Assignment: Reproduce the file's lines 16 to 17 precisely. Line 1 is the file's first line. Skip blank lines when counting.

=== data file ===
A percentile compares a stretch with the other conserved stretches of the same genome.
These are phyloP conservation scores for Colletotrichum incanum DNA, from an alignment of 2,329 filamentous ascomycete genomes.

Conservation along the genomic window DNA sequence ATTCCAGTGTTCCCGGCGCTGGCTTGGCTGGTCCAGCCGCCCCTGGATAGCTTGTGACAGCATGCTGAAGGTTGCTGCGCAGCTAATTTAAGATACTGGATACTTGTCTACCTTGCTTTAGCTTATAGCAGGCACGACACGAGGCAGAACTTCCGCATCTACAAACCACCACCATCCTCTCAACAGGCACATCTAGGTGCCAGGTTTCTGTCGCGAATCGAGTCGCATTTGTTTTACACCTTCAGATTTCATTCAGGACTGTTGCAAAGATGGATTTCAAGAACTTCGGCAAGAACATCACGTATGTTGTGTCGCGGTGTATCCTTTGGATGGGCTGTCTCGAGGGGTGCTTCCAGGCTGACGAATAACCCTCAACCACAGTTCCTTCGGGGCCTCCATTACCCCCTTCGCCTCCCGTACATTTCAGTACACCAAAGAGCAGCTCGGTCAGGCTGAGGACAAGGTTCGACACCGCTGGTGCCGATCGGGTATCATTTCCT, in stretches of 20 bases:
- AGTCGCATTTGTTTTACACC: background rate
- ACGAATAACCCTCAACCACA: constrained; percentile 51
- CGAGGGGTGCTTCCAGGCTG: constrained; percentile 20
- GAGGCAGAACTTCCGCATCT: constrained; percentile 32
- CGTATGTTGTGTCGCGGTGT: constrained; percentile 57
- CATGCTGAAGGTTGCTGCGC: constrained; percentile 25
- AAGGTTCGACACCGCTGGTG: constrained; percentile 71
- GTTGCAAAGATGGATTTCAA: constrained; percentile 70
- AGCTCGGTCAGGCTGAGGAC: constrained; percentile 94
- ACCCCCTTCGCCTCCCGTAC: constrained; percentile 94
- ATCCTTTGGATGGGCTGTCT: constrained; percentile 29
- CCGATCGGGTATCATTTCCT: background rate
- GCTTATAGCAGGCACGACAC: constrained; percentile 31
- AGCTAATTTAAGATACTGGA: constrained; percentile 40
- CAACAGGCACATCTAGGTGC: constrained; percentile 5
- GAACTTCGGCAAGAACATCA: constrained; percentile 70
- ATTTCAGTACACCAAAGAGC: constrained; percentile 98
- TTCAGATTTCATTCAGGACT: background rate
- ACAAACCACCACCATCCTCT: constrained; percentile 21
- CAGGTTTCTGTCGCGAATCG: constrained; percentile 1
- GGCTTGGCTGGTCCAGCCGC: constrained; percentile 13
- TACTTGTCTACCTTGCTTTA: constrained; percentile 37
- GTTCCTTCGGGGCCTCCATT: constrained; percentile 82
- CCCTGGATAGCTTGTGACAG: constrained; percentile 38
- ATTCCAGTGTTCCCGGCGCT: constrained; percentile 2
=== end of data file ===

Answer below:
- GCTTATAGCAGGCACGACAC: constrained; percentile 31
- AGCTAATTTAAGATACTGGA: constrained; percentile 40